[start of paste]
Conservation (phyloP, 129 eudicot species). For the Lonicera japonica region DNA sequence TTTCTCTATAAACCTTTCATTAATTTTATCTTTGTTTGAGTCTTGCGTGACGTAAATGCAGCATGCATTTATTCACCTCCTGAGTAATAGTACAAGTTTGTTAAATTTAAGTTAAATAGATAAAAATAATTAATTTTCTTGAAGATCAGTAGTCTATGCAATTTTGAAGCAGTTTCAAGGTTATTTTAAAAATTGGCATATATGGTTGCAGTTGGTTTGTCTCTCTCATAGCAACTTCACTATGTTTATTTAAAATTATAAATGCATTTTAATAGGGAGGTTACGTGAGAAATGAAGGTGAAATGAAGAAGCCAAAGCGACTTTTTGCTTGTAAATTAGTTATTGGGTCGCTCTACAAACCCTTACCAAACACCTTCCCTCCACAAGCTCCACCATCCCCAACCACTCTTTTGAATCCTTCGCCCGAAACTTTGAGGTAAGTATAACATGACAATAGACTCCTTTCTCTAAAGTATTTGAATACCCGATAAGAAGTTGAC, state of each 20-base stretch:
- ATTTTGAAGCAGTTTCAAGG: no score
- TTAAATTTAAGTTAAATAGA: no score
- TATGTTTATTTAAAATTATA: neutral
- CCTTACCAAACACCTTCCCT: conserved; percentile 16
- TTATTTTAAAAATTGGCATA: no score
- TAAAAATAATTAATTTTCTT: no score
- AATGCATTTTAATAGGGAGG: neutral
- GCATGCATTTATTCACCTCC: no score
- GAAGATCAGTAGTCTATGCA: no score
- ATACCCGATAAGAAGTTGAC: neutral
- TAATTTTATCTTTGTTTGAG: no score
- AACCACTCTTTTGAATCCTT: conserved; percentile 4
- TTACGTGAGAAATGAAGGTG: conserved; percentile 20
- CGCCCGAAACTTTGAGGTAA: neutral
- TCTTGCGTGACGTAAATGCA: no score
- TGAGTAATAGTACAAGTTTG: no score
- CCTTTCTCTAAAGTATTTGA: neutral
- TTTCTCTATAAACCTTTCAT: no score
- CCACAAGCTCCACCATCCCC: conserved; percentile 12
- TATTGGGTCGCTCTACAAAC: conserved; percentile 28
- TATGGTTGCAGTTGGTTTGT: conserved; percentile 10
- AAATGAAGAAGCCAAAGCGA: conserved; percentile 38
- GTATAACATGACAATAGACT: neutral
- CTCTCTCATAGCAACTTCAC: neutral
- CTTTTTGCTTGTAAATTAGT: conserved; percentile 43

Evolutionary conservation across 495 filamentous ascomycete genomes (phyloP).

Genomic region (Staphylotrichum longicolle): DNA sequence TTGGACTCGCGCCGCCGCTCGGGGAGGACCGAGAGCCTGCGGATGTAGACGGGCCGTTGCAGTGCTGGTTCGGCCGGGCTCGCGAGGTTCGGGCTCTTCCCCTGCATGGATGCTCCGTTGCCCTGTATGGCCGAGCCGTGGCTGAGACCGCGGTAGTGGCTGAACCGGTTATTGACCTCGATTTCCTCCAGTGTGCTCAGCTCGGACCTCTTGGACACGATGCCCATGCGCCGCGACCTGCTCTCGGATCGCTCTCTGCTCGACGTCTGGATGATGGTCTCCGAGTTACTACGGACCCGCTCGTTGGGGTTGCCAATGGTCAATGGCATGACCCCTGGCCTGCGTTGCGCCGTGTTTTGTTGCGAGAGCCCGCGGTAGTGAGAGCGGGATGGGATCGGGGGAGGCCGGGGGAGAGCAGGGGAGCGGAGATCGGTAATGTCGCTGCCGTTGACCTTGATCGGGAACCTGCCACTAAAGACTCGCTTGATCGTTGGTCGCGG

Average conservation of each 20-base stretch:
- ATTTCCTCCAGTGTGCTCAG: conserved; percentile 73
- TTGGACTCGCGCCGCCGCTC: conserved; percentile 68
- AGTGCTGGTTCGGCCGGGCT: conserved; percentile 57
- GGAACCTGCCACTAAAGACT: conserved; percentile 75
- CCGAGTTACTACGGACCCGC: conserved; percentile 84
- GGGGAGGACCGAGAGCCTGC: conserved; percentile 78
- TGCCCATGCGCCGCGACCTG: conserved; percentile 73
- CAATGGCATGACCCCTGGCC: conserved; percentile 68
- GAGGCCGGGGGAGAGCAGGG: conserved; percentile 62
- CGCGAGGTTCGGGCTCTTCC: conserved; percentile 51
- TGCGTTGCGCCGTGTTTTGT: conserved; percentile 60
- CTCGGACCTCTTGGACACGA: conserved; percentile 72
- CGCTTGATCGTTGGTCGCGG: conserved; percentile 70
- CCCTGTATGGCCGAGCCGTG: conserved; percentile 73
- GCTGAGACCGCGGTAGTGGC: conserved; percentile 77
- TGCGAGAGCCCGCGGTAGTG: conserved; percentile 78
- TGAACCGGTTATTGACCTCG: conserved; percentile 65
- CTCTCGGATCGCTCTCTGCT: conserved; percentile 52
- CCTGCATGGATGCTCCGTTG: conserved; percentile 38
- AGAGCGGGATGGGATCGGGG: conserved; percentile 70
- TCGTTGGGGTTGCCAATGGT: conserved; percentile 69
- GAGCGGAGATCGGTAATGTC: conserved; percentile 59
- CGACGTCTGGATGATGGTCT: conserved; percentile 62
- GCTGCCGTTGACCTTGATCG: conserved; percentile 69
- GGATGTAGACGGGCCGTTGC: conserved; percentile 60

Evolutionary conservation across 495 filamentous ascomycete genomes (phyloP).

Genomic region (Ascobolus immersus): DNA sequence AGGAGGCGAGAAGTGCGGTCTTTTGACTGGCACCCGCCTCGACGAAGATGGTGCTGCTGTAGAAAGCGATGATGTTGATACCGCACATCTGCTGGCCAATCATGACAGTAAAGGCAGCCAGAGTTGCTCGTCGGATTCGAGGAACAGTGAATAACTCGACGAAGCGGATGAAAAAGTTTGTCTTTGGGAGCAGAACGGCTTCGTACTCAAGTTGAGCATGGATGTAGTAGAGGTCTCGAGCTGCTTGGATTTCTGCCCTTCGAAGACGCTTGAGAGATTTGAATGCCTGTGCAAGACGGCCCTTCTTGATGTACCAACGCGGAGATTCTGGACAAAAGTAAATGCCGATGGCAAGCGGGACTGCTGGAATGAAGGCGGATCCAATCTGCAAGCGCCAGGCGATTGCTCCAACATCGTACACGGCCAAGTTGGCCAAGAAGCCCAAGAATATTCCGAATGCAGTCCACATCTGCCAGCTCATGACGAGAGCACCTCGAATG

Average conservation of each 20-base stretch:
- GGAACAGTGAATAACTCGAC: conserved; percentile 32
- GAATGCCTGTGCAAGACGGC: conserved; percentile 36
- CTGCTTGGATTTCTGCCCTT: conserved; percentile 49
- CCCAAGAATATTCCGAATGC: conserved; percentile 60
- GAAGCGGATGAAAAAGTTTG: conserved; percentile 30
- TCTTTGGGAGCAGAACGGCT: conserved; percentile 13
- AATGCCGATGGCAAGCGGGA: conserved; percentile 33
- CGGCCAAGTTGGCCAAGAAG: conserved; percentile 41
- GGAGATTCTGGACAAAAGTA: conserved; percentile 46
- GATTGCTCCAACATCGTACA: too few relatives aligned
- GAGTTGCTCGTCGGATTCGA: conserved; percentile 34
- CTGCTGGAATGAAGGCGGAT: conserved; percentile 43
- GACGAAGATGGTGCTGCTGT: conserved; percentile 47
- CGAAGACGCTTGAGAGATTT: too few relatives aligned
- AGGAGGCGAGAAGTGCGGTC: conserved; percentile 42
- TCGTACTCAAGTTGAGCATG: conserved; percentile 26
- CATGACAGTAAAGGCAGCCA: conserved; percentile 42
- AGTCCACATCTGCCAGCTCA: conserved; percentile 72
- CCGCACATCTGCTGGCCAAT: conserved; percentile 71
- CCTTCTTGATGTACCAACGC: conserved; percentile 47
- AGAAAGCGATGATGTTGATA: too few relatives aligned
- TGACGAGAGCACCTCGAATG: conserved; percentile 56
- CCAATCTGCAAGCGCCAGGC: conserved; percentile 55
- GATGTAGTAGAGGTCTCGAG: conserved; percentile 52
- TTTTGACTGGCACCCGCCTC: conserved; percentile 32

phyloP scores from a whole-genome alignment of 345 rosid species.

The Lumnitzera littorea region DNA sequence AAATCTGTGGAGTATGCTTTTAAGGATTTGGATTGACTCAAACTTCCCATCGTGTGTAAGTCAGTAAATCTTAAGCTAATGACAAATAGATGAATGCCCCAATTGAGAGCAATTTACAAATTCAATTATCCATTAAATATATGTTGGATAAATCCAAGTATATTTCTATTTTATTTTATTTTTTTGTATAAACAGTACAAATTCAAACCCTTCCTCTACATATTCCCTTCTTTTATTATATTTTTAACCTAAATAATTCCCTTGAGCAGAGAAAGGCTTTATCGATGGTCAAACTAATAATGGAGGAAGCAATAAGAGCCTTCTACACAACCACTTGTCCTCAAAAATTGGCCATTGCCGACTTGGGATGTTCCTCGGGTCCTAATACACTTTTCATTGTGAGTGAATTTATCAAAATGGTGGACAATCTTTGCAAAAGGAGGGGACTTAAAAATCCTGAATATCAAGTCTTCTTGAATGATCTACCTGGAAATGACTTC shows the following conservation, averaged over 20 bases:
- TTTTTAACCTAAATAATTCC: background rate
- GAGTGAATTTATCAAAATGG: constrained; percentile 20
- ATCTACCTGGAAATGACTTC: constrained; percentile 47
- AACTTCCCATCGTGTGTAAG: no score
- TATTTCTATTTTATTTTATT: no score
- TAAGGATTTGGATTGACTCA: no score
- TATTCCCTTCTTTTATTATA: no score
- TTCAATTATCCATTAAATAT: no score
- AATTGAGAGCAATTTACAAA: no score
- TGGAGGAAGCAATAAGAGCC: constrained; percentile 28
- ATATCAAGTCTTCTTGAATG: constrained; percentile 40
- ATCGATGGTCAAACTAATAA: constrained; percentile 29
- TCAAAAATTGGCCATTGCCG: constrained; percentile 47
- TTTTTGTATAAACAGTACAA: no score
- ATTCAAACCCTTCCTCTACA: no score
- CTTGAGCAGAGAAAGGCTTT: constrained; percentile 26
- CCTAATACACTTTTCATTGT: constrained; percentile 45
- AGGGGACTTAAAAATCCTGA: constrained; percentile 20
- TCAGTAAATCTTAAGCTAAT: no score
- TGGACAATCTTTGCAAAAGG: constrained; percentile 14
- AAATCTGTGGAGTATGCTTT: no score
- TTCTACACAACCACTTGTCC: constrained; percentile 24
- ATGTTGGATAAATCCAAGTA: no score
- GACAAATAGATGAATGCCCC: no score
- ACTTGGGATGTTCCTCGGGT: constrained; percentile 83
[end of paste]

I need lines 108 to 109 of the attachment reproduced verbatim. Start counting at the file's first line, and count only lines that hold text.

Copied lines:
- GACAAATAGATGAATGCCCC: no score
- ACTTGGGATGTTCCTCGGGT: constrained; percentile 83